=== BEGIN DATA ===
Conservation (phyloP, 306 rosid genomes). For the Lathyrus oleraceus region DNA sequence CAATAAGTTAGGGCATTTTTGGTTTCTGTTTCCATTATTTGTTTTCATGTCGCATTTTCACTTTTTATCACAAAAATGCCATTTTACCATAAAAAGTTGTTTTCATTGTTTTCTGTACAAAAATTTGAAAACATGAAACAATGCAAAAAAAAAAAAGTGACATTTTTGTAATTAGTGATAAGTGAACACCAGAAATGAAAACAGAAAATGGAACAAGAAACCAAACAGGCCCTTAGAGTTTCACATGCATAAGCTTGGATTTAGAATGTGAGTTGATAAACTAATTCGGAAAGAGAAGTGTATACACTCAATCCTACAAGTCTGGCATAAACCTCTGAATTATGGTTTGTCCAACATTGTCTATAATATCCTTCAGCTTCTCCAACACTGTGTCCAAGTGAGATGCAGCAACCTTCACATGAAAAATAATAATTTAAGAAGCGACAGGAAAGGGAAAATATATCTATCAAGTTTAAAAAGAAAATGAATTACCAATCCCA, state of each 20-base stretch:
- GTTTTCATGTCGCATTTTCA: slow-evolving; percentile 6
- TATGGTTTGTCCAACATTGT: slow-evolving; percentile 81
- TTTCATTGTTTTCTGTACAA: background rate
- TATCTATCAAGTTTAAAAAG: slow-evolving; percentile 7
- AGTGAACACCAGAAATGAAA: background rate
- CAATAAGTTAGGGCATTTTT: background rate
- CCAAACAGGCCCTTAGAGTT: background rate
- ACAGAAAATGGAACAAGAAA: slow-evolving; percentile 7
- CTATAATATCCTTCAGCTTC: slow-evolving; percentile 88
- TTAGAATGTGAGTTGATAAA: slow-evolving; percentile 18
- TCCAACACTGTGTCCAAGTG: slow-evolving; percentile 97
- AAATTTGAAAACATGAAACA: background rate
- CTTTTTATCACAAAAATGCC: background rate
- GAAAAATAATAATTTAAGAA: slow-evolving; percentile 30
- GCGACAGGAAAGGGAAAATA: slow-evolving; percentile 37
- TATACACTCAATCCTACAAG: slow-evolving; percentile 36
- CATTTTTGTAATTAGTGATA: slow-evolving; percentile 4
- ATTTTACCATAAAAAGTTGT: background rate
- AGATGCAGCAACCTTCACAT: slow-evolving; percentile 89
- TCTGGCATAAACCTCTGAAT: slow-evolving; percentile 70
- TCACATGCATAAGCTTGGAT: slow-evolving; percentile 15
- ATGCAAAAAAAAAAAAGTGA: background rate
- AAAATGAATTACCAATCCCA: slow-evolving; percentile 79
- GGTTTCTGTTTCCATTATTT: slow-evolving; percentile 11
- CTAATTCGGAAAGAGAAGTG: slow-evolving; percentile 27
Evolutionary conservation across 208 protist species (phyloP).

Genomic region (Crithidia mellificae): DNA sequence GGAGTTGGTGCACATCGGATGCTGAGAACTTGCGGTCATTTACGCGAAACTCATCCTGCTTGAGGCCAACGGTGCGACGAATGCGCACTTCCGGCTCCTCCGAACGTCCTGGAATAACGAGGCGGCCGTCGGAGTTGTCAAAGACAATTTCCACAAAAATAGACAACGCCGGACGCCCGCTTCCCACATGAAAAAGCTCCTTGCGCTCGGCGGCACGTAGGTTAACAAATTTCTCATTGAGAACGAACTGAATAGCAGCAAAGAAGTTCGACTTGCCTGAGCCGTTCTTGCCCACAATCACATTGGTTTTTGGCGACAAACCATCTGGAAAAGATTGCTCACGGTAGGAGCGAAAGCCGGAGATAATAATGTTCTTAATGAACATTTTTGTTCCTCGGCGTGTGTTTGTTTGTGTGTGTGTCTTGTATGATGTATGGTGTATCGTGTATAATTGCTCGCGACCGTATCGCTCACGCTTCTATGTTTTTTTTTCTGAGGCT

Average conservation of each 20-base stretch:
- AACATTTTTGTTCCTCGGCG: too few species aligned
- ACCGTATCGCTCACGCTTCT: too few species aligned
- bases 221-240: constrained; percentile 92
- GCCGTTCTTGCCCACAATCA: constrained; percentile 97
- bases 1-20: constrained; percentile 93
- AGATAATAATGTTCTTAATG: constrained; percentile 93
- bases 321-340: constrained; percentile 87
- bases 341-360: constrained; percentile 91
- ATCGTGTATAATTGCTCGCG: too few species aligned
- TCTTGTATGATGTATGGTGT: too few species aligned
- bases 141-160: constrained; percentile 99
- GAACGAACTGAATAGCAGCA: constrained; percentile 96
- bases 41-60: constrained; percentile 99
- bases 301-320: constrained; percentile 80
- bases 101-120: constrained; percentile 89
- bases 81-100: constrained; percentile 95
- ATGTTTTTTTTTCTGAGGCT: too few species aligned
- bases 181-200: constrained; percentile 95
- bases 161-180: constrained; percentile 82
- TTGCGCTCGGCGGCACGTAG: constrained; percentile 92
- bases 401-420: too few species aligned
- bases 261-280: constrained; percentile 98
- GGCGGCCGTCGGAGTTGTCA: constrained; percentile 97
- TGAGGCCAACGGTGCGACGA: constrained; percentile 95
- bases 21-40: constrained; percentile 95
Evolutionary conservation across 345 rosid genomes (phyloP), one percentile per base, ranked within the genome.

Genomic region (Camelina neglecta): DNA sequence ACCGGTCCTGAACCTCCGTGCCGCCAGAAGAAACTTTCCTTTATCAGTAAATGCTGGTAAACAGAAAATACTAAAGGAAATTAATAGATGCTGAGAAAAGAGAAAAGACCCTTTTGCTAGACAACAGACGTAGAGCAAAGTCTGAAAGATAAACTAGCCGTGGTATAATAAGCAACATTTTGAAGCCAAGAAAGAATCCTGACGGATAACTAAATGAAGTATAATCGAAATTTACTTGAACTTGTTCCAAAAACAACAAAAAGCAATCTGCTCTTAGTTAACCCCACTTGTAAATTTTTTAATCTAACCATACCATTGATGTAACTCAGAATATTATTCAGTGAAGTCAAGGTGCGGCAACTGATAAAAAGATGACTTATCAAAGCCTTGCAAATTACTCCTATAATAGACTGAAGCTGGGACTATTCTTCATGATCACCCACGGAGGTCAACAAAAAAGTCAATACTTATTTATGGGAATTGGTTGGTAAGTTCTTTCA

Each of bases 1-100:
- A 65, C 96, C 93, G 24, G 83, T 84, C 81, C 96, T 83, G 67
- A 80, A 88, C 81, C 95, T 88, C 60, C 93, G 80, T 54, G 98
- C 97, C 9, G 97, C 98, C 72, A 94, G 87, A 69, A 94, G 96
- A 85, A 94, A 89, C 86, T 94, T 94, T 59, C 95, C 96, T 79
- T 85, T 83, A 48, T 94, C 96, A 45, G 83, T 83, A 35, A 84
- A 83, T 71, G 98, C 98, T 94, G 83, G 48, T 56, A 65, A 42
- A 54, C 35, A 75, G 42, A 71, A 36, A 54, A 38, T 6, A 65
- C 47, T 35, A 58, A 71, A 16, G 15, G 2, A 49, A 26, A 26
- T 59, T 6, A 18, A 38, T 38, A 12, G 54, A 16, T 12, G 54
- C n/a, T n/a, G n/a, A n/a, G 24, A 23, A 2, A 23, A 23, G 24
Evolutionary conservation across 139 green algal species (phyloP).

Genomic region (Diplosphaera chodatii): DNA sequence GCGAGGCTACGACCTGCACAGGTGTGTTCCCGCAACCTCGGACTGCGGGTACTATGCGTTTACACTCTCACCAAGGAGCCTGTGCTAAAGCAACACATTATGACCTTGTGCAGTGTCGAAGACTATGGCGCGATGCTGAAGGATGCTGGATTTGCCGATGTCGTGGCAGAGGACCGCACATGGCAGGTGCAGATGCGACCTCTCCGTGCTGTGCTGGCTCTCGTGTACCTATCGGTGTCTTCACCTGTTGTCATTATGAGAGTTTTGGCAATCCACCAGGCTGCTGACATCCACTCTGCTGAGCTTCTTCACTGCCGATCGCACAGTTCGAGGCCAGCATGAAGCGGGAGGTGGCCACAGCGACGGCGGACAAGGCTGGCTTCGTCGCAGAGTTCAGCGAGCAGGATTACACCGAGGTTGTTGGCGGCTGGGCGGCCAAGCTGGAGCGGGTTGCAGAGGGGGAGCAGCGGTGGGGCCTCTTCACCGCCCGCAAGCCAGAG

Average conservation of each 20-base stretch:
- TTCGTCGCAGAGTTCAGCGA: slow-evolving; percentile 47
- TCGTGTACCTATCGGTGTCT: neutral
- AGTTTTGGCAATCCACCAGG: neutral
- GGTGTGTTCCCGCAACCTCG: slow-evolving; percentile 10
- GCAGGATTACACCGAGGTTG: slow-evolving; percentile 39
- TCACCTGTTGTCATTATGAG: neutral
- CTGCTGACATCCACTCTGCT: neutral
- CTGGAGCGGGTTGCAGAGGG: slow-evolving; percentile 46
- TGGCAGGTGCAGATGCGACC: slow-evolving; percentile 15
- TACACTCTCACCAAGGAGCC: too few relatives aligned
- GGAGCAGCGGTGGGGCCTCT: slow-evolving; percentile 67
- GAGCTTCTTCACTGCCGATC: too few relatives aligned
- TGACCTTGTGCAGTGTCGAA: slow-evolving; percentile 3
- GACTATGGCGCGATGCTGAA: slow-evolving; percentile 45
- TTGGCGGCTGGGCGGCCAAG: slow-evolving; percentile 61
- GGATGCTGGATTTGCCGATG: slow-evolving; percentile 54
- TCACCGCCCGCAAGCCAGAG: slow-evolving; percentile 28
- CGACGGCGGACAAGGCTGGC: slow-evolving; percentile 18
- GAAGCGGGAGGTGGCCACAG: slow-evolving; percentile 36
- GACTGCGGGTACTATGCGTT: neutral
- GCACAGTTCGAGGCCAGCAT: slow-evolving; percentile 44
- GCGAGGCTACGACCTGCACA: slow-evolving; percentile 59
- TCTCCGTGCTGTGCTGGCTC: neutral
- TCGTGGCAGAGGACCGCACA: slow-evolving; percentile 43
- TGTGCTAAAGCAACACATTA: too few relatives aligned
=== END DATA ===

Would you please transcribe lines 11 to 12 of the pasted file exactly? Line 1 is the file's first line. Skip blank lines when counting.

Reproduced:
- TTAGAATGTGAGTTGATAAA: slow-evolving; percentile 18
- TCCAACACTGTGTCCAAGTG: slow-evolving; percentile 97